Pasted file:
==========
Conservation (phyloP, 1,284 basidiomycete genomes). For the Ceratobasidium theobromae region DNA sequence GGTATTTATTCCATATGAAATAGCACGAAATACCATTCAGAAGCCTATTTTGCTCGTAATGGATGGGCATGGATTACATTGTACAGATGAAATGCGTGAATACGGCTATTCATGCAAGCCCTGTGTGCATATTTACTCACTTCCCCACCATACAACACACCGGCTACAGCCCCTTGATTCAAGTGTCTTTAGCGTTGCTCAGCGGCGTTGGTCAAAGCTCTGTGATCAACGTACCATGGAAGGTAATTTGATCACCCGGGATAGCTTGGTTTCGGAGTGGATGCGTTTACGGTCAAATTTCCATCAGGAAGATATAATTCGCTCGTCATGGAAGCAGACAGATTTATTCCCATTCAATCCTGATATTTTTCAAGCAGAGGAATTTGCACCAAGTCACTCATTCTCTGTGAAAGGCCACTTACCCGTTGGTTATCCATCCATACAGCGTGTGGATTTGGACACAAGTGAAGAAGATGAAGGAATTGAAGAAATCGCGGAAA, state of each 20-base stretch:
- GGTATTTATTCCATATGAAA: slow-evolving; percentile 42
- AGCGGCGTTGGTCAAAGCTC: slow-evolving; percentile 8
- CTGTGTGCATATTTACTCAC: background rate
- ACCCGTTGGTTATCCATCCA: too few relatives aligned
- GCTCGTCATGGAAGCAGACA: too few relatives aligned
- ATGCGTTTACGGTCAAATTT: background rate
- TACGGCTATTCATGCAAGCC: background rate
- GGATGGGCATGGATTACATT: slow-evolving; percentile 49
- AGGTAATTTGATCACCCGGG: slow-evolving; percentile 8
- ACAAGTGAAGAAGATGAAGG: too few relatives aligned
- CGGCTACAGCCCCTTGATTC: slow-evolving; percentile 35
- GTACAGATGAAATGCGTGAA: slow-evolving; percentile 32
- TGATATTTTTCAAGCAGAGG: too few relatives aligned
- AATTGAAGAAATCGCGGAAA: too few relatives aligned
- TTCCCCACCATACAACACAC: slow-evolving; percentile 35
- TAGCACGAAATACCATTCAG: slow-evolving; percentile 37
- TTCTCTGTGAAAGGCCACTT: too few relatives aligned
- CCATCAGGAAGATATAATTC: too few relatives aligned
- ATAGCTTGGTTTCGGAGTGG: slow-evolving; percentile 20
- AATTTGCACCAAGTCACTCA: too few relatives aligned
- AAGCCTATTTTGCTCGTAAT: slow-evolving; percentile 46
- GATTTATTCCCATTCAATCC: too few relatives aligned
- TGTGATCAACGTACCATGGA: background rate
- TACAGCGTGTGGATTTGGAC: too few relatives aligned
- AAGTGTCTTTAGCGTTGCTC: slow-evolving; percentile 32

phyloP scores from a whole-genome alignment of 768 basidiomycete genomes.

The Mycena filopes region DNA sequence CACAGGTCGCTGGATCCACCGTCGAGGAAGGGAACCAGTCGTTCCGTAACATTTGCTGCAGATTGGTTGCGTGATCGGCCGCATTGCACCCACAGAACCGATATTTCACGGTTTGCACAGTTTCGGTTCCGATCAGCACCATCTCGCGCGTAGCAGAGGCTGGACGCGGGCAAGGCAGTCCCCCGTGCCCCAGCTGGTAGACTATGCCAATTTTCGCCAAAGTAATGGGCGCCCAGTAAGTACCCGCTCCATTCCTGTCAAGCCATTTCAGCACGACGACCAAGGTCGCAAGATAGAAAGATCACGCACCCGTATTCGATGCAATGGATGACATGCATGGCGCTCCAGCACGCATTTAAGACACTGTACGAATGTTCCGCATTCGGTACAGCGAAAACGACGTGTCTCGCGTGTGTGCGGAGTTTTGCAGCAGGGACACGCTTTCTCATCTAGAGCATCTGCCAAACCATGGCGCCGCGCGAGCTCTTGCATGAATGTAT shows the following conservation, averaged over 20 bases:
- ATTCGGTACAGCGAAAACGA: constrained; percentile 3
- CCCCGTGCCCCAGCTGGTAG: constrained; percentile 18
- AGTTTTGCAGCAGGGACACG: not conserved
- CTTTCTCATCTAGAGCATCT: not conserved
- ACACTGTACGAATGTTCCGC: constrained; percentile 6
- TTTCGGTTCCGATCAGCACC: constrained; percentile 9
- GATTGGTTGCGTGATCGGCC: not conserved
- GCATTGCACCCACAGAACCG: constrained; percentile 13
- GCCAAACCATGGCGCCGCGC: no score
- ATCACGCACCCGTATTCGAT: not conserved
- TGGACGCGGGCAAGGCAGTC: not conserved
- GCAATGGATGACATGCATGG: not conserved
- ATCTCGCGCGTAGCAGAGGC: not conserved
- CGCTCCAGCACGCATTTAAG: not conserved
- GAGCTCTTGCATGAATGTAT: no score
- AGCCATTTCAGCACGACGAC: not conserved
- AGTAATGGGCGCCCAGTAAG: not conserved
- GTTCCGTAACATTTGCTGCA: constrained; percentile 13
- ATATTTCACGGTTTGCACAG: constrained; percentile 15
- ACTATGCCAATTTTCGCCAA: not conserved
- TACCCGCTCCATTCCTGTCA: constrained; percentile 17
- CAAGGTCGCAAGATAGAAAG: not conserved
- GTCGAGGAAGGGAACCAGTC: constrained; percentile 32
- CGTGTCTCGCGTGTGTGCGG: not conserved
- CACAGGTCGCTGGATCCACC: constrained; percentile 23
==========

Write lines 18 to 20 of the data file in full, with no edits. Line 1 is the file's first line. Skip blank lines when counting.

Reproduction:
- TTCTCTGTGAAAGGCCACTT: too few relatives aligned
- CCATCAGGAAGATATAATTC: too few relatives aligned
- ATAGCTTGGTTTCGGAGTGG: slow-evolving; percentile 20